OPEN MEETINGS -- Decision-making bodies are reportedly ducking their open meeting obligations at two community college campuses: Laney College in Oakland and Pierce College in the Los Angeles area.

Reginald James reports in the Laney Tower, the student newspaper:

No agendas. No minutes. No public notices.

For the past
three years, Laney College's student government has held secret
meetings, in violation of the Ralph Brown Act, the state open meeting
law. The Brown Act guarantees the public's right to attend and
participate in meetings of local legislative bodies.

The student
government meetings have not been announced to the student body, nor
are they open for the public to attend. ASLC does not provide agendas or
meeting minutes (record of action).

ASLC's constitution calls
for a minimum of two council meetings per month.

In 2006, then
second-term ASLC President Melvin Haywood instituted bi-weekly
"Discussion Meetings." The meetings were to allow ASLC to discuss issues
that would be voted on at "Regular Meetings." The meetings were posted
in accordance with the Brown Act and the public was allowed to attend
and comment on items.

The 2007-2008 ASLC Council continued the
bi-weekly discussion meetings, with restrictions. Every other week, ASLC
would hold a 30-minute discussion meeting. Although ASLC's agenda
stated that meetings would run from 12-1 p.m., ASLC would lock the door
until 12:30p.m., then let students attend the meetings.

At the
time, ASLC said the Brown Act did not apply because Peralta General
Counsel Thuy Nguyen said she issued a legal opinion that the Brown Act
did not apply to the associated student council and did not have to
comply with the Brown Act, adding that the councils should comply with
their own constitutions. ASLC's constitution states it must comply with
the Brown Act.

ASLC stopped locking the door in April 2008,
after an article in the Laney Tower, called out ASLC for possibly
violating the Brown Act.

This school year, ASLC has continued the
practice with less transparency. In addition to ASLC's public "Regular
Meetings," ASLC holds the bi-weekly "Discussion Meetings" meetings that
are not announced. The meetings do not have minutes or agendas.



In the fall of 2009, ASLC began having weekly "workshops" on Mondays
after the Tower reported that the council was reprimanded for not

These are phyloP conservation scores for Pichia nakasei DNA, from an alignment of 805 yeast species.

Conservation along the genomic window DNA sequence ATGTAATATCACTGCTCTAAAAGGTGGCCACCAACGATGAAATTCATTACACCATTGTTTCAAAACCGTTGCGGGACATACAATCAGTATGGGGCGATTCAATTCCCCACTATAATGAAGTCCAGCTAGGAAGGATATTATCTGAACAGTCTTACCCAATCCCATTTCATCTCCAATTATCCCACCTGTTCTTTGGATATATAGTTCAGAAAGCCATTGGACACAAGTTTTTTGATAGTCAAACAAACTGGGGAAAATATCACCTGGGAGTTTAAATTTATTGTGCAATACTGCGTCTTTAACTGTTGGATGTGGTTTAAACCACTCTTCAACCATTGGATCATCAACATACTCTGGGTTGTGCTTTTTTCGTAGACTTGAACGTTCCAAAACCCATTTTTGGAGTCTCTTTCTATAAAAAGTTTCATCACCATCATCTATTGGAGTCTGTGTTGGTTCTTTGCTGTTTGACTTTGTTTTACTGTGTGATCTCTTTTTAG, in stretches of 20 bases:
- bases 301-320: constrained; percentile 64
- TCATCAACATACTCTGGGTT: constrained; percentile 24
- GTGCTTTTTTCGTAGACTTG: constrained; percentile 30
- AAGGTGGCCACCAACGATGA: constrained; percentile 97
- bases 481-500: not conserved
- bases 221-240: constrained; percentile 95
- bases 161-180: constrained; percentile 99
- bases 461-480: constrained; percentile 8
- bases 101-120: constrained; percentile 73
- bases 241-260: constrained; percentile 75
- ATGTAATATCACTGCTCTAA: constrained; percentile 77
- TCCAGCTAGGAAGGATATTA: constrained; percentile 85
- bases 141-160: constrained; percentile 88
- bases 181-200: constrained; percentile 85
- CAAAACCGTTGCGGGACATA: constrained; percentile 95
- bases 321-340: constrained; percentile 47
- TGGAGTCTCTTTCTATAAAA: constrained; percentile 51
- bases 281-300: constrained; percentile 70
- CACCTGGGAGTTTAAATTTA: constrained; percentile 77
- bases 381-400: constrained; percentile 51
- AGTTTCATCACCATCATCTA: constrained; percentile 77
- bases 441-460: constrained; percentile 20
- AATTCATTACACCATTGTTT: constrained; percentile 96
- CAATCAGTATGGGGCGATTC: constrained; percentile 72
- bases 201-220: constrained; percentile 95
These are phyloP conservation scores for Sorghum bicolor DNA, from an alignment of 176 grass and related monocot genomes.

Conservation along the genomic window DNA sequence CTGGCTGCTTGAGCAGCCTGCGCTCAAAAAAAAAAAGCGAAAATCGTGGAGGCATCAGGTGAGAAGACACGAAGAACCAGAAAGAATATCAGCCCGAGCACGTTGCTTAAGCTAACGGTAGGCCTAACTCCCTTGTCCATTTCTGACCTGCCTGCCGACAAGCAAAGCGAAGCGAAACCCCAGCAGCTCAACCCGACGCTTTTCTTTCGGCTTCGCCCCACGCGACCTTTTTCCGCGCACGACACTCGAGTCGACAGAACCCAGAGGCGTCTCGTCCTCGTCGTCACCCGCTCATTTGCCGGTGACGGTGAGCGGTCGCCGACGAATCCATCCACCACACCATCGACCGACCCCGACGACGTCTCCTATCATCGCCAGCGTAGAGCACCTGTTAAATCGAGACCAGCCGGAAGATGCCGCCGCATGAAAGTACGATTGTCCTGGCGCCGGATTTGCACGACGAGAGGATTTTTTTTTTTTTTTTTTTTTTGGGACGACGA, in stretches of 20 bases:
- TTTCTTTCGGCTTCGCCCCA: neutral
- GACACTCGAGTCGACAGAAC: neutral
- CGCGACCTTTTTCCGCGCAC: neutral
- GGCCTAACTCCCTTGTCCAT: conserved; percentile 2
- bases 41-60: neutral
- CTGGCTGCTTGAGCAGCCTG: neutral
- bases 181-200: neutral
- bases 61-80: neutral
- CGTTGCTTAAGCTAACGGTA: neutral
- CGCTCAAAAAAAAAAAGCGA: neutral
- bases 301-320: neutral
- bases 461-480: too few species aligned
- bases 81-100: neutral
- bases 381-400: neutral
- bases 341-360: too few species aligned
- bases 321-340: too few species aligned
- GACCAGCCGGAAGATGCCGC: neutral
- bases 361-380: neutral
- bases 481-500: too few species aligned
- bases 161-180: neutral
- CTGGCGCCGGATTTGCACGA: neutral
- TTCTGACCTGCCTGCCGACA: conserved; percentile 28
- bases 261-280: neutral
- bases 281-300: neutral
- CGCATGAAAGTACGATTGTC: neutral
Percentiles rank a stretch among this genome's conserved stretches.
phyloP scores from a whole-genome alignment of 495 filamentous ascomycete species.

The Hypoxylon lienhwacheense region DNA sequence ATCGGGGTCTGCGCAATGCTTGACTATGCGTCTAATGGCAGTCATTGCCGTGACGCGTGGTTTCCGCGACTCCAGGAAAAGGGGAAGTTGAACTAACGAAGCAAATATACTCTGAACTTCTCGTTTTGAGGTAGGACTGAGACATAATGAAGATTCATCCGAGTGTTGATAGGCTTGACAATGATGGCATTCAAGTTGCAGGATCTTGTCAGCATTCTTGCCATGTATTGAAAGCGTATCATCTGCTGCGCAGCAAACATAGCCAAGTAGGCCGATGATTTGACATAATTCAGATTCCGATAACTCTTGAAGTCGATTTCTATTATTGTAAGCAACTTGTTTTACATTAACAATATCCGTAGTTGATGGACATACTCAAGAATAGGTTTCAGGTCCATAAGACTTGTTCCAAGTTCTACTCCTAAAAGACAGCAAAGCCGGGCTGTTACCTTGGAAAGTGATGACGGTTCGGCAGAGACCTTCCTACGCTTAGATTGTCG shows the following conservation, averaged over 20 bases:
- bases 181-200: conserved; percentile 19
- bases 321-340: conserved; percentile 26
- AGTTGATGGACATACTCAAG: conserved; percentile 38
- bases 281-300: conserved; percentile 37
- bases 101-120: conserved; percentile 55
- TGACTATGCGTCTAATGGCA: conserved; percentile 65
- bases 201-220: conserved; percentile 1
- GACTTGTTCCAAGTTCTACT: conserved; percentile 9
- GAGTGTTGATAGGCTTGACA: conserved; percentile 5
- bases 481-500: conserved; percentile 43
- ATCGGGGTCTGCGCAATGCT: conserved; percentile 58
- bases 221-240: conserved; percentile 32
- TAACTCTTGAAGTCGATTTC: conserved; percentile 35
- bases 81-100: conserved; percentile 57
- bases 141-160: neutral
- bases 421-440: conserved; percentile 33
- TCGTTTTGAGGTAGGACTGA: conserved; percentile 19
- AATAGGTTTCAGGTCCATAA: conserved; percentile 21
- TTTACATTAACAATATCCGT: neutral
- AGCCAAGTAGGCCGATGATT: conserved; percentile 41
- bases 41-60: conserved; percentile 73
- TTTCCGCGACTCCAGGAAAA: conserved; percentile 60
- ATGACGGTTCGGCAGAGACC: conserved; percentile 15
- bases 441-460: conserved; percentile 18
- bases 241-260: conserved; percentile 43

knowing its own constitution.

Officially, ASLC maintains that the
workshops do not violate the Brown Act because they are not taking any
action at the meetings. These meetings do not have agendas, minutes nor
are they open to the public.

"As far as I know, it's just a
workshop. We are not violating the Brown Act in terms of doing the
workshops" said outgoing ASLC President Ju Hong. As for the discussion
meetings, "We do put out an agenda. We do publish meeting minutes for
discussion meeting(s)." No agendas or minutes for those meetings have
been emailed to the public, nor are they posted on the corkboard outside
the ASLC council chambers in room 401 in the Student Center.

The
workshops are a learning experience for ASLC members and do not fall
under the Brown Act, according to Student Activities Adviser Algeria
Kirven.

"The meeting is for ASLC to handle (internal) ASLC
business and not have to air our dirty laundry," Kirven said. "The
workshops are to resolve personal issues and discuss events." He added
that the workshops are an opportunity for ASLC to learn and grow."

The
Brown Act prevents action or discussion to be taken on items not on a
public agenda, and requires government bodies to announce meetings 72
hours in advance, notify the media, conduct only public votes, and allow
the public to address the agency, according to the First Amendment
Project website.

Organizations such as Peralta's Board of
Trustees are allowed to have closed session meetings, but must report on
any actions taken. The ASLC does not have pending litigation,
personnel, or property issues to negotiate, which are allowed under
"Closed Session" criteria.

"If there is a quorum, they have to
post an agenda", said Dr. Donald Moore, vice president of student
services. "I will investigate it."

Meanwhile a veteran faculty member at the other campus tells CalAware:

Here at Pierce College in Woodland Hills, no student reporters have been thrown out of any meetings (of the Faculty Senate) … so far, but we have various faculty and staff groups saying they do not come under the Brown Act.  Most of them are sub-committee members who have been appointed rather than elected. 

And the Pierce College Council, the main decision-making body on campus – comprised of faculty, staff and students – announced in a recent set of its minutes that it does not need to comply with the Brown Act because it is an “advisory” body.